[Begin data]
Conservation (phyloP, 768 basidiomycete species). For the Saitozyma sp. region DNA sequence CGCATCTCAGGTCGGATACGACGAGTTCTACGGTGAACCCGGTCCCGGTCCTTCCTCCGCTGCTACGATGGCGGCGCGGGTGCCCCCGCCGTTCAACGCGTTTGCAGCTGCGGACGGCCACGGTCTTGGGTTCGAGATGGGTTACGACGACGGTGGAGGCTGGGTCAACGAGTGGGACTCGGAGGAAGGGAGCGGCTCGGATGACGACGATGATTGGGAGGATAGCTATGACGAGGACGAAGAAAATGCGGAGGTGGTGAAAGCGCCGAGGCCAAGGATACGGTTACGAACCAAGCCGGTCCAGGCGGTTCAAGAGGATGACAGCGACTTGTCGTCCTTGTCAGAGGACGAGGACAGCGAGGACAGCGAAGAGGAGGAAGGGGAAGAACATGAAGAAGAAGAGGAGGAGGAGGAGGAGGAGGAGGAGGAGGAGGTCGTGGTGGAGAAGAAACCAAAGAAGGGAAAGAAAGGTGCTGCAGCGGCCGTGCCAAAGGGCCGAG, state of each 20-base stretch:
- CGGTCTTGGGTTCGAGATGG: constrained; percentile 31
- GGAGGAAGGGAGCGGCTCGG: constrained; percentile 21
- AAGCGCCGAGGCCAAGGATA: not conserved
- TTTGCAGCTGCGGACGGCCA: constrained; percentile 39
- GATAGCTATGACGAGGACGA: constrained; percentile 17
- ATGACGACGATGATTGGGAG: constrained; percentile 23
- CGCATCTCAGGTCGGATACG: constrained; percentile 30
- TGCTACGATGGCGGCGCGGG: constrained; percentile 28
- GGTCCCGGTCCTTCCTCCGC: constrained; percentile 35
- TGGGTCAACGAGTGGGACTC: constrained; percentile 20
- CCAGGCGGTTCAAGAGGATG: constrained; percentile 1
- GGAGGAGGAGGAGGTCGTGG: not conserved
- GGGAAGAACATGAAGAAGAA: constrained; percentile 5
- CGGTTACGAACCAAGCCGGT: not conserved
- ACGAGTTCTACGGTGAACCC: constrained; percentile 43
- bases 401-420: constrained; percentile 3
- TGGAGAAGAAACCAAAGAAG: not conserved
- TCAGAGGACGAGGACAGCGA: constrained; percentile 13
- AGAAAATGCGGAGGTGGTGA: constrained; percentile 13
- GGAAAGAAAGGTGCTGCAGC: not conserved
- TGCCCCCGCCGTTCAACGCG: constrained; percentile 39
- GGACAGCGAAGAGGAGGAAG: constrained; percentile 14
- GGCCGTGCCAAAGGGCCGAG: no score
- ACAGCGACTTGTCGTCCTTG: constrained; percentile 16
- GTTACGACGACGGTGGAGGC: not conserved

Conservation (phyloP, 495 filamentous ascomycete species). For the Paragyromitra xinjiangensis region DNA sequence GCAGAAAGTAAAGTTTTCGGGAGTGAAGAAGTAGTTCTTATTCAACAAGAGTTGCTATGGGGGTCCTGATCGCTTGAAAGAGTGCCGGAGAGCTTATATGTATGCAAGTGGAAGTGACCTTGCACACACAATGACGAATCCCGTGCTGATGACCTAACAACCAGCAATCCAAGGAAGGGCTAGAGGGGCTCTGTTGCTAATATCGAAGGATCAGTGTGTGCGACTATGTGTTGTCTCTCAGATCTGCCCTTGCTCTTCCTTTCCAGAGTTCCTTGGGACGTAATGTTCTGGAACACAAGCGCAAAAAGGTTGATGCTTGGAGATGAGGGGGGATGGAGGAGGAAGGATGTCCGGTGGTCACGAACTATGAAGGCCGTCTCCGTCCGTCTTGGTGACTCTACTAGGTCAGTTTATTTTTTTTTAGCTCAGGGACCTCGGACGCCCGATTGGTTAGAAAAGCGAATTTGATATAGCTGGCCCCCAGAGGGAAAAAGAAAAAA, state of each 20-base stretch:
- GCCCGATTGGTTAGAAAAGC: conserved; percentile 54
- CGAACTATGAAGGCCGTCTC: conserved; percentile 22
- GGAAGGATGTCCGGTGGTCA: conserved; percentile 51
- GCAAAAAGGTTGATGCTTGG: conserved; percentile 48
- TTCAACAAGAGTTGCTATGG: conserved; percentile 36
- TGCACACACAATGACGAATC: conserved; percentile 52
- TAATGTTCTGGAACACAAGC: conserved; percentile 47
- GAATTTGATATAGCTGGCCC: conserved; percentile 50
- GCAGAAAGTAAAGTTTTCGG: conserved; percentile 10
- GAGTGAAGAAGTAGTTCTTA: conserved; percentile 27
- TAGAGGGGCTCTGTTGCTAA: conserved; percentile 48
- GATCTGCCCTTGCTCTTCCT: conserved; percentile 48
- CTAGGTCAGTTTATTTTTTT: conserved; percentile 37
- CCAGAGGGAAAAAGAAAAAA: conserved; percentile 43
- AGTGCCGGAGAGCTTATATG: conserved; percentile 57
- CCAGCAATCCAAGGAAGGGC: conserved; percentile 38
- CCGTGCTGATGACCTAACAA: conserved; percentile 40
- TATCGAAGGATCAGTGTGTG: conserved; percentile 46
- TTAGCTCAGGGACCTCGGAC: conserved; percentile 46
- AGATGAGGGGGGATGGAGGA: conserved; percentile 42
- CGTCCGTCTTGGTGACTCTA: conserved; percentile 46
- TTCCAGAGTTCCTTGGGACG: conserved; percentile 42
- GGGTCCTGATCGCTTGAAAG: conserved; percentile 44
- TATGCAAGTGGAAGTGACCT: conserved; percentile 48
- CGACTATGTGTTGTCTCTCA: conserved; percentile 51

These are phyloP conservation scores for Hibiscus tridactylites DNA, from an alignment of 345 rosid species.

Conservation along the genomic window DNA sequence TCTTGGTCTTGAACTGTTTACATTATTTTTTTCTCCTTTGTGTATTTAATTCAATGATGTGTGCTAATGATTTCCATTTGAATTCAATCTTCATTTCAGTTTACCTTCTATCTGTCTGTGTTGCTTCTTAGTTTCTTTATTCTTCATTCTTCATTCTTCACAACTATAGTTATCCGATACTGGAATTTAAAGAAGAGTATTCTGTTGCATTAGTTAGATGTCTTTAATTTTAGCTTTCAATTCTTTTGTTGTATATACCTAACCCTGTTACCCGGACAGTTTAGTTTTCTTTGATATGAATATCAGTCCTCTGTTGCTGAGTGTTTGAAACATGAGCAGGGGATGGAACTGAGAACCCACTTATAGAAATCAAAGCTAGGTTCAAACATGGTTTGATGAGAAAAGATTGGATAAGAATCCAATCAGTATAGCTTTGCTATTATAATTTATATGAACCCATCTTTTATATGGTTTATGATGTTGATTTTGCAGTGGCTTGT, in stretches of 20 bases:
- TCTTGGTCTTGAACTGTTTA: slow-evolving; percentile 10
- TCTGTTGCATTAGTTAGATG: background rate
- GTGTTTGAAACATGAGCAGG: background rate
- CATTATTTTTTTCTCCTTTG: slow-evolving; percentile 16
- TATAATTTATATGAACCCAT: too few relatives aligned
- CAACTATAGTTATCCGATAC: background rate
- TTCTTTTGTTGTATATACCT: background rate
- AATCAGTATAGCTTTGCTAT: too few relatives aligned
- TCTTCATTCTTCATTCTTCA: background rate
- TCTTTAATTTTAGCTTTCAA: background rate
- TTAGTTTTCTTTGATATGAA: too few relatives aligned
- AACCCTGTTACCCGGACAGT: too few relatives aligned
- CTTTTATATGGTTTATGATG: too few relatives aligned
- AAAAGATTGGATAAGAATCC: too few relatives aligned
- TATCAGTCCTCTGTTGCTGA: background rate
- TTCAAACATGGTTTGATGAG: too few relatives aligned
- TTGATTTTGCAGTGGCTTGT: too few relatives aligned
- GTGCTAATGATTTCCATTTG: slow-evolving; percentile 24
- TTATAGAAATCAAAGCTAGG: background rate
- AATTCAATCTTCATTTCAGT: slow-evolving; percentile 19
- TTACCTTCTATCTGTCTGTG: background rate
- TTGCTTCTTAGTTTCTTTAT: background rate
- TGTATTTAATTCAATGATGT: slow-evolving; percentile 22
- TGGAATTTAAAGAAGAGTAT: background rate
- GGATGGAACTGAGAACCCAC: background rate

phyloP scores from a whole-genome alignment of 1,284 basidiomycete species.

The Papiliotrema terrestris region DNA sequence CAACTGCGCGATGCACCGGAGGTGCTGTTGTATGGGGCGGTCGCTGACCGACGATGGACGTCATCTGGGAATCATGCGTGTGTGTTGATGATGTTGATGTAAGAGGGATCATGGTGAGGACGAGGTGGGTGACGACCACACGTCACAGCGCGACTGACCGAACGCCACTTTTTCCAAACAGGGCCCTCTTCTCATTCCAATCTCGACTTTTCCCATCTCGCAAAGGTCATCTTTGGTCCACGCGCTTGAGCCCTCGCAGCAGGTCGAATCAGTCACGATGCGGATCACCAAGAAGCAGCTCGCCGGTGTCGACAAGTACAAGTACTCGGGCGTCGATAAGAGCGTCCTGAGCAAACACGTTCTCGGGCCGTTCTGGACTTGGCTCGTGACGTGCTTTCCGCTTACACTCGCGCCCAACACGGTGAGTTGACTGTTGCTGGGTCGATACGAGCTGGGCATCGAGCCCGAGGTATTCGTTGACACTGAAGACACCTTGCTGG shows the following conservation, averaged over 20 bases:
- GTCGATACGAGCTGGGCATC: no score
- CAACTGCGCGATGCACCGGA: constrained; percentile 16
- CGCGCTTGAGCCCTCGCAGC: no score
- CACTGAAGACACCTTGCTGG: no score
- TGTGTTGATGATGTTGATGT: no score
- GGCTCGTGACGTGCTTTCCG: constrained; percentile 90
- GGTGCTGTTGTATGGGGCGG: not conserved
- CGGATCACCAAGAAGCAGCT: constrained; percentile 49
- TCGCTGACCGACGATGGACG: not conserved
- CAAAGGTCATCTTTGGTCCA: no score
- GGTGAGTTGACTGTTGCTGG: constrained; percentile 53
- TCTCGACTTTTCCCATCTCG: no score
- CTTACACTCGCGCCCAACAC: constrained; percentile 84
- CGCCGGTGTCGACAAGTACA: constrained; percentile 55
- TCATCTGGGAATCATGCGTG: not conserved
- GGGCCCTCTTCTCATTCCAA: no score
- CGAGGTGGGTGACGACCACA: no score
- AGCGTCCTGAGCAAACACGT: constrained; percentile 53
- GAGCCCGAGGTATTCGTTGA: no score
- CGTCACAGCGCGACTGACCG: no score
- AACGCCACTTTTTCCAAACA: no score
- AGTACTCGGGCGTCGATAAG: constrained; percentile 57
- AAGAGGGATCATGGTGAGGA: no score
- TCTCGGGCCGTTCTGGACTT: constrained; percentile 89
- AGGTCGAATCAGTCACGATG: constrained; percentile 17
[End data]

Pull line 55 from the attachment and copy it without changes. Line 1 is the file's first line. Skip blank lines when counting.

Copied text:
- TCTTGGTCTTGAACTGTTTA: slow-evolving; percentile 10